Alyssa Clark describes herself as an ‘endurance adventurer with an ultrarunning problem.’ The problem? She likes to run marathons — a lot.
Alyssa Clark began running a marathon a day, every day, in quarantine to countdown until she could get back outside.
“I’ve set myself the challenge of running a marathon [every day] until the world has healed enough for us to be released from isolation,” she shared on Instagram. When the lockdown in Italy (where she lived at the time) was extended, Clark continued running her consecutive marathons.
When the lockdown lifted, she kept running. Even when she and her husband moved to a new continent (they now live in Florida), she got her miles in. Luckily, we had the chance to chat with her in between marathons to see what she’s all about.
Editor’s note: After this interview, Clark finished her monumental marathon effort — reaching 95 consecutive marathons in 95 days. (She stopped short of 100 marathons for health reasons related to COVID-19 exposure.)
Name: Alyssa Clark
Hometown: Bennington, Vermont
Most recent race: Her 95th consecutive marathon
What’s next: Across Florida 200 Ultra
Fun fact: She has two cats named Michael Scott and Dwight Schrute.
Alyssa Clark Interview: 95 Days, 95 Marathons
GearJunkie: You describe yourself as an “endurance adventurer.” What does that mean?
Clark: I heard the term from Luke Tyburski, who’s done some crazy adventures. He actually has a movie out called “The Ultimate Triathlon.” But he coined the term, and I thought it was perfect.
Where I connect with it is that I love to race, but most of all I’m an adventurer at heart. So it’s about using my endurance background to find and do big adventures.
How did you decide to start running a marathon a day?
It started with really just a need to fill my endurance adventuring desire in quarantine. So I randomly brought up the idea up with my husband, and he thought it sounded pretty reasonable, so I kind of just jumped into it.
It does get easier with routine. Around marathon 26 (I knew Alice Burch’s record was 60), I started thinking about the record.
Note: The overall male record is currently held by Ricardo Abad Martínez, with 607 marathons. And for women, Annette Fredskov ran 366 marathons in 365 days in 2014, though it was not certified as a Guinness record.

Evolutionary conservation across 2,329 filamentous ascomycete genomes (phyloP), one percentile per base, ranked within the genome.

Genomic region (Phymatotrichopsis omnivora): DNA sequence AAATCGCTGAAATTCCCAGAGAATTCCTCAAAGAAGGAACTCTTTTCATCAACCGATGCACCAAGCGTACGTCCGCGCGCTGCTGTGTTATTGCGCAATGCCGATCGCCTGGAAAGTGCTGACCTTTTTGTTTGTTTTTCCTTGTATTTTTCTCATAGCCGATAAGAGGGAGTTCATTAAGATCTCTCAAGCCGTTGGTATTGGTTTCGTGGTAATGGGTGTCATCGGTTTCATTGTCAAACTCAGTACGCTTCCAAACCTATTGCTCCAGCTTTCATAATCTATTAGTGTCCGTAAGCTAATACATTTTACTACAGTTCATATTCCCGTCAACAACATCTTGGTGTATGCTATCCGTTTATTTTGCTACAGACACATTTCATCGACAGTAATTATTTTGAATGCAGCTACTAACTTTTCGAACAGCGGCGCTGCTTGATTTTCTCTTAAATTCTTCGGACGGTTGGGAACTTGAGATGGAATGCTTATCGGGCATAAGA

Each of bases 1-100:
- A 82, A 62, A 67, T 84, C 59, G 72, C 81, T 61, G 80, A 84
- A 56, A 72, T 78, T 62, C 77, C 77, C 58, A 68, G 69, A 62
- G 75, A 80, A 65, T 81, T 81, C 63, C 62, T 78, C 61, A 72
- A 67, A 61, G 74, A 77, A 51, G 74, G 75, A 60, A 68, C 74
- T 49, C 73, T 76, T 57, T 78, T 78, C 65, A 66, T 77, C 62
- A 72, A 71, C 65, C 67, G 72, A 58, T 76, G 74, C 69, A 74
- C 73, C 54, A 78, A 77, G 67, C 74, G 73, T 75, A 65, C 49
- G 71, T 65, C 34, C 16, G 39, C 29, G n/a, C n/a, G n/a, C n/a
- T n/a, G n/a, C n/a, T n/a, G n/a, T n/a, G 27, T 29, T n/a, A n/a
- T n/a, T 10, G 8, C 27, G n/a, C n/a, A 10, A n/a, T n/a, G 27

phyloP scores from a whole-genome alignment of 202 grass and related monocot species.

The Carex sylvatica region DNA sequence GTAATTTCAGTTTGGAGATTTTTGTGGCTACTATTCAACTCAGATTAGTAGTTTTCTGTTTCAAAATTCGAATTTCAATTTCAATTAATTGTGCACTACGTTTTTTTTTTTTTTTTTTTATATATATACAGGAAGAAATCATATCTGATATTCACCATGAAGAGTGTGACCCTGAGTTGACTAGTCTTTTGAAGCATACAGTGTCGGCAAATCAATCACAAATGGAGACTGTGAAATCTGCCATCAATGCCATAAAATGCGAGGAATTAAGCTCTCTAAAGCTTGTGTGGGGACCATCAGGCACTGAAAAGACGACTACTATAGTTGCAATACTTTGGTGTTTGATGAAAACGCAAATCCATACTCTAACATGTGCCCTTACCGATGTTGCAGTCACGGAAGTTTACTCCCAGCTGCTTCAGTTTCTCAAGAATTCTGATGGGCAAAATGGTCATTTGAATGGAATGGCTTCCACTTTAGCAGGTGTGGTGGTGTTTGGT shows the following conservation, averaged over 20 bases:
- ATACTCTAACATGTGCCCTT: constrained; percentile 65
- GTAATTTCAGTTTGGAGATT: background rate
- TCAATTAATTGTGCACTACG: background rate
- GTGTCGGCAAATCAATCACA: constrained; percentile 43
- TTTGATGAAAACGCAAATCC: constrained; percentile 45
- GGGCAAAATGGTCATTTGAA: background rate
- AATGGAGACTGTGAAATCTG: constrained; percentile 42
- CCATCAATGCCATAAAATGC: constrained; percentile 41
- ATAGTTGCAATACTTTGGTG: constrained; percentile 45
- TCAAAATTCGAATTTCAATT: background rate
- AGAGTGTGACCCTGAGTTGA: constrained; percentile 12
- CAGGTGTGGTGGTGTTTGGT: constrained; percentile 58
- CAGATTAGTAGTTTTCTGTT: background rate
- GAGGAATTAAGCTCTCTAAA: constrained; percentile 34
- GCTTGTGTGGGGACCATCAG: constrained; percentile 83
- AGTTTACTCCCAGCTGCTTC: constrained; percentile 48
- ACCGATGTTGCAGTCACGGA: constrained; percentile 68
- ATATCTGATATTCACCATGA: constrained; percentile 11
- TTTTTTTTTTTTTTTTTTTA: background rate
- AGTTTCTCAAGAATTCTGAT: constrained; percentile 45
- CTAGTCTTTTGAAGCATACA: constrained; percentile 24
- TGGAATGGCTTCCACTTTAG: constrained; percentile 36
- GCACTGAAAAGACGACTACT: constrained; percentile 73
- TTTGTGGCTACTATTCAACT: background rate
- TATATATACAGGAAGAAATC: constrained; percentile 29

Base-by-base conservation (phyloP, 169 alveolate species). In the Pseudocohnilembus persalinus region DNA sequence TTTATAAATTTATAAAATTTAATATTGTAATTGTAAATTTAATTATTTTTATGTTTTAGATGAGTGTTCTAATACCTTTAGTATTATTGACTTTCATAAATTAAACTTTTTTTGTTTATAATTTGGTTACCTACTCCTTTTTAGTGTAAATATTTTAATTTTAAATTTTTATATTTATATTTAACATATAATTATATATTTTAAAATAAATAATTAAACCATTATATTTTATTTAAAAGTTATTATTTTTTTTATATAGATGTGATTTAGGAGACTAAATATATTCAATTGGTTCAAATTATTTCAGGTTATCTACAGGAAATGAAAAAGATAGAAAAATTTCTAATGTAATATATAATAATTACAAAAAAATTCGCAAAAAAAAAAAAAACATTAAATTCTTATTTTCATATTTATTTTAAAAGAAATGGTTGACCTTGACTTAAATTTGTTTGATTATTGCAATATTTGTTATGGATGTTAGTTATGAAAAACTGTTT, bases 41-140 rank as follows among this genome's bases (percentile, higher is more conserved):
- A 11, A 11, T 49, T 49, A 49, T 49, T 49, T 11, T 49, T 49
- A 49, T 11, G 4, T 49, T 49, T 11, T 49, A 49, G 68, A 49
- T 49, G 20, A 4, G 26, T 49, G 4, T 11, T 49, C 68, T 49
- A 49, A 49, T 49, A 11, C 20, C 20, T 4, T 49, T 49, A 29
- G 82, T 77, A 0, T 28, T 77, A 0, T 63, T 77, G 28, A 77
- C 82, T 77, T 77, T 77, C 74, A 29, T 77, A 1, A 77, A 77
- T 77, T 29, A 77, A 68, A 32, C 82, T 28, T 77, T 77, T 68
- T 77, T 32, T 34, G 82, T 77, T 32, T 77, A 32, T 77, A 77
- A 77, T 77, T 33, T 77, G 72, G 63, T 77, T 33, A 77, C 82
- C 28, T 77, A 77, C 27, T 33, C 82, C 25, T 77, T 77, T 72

You kept running a marathon a day even while traveling across continents. Any memorable runs from your travels?
The marathon that I ran in Germany at 1:00 a.m. was definitely strange, but I’ll never forget that memory. And it’s weird, but the two after that were two of my best marathons.
I was just relieved that things didn’t get messed up [while traveling]. I didn’t realize how much the travel would take out of me until about 4 or 5 days later, and it definitely took a bit to bounce back.
Do you have a favorite place or route you ran?
There was one marathon in Italy after the travel bans lifted. My husband took me to one of our favorite mountain areas with a lake, so I did a marathon around it, and that was really fun.
And when we were traveling, I did two marathons in Charleston, South Carolina. For the first one, I got dropped off so I could run in one continuous line (a point-to-point), which was a blast.
Help us get in your mindset — how do you prepare for and start your day?
I make sure everything is laid out the night before — I want the least amount of barriers. So I lay out my pack, my clothes, fill my water bottles, all so it’s easy for me to get out the door.
I also try to compartmentalize: Once I finish the marathon, I don’t stress over it. It’s almost like having a 4.5-hour workday, then you’re done!
What gear do you use and what shoes are you running in?
I run in HOKAs. I’ve gone through about four or five pairs, and I have two that I’m rotating through right now. I have a couple pairs of Cliftons and Bondi 6s. I run in XOSKIN toe socks pretty much every day, and they’re great because I almost never get blisters, which is key.
In terms of fueling, I use a lot of Honey Stinger products, and then I’ll throw in some bars and electrolytes. Running [in Florida] in the heat is really hard, so I don’t eat as much — I focus on getting electrolytes and hydrating.
Especially with these marathons, with back-to-back-to-back effort, you need to be preventative and stay on top of things before they become a problem. One of the biggest things is getting sleep. You cut your sleep down, and that just brings injury … so get in 8 or 9 hours, and maybe a nap if you have time.
Can you talk about the fundraiser you started?
I’ve been a bit tentative to do a fundraiser because it’s such hard times for people now.
But then one of my co-alums from college [Hamza Farrukh] reached out to me and asked if I would partner with him to raise money for his organization during my last 10 marathons. The organization [Bondh E Shams] works to bring clean water systems to schools in Pakistan and Sudan, and I thought, “Absolutely.”
It’s a great cause, and water is so important to being an athlete. So I thought it was a great connection — and a great way to end my marathons.
Any advice for other runners?
Nothing lasts forever. Even if you have a bad moment or a bad marathon, everything is temporary and it will get better. I had a horrible marathon yesterday, and I thought, “The rest of the marathons are going to be bad or get worse.” But I had to remind myself that everything gets better.
I never thought it would go this far or that this many people would care. I just hope I helped motivate other people to push through these hard times. That means the most to me.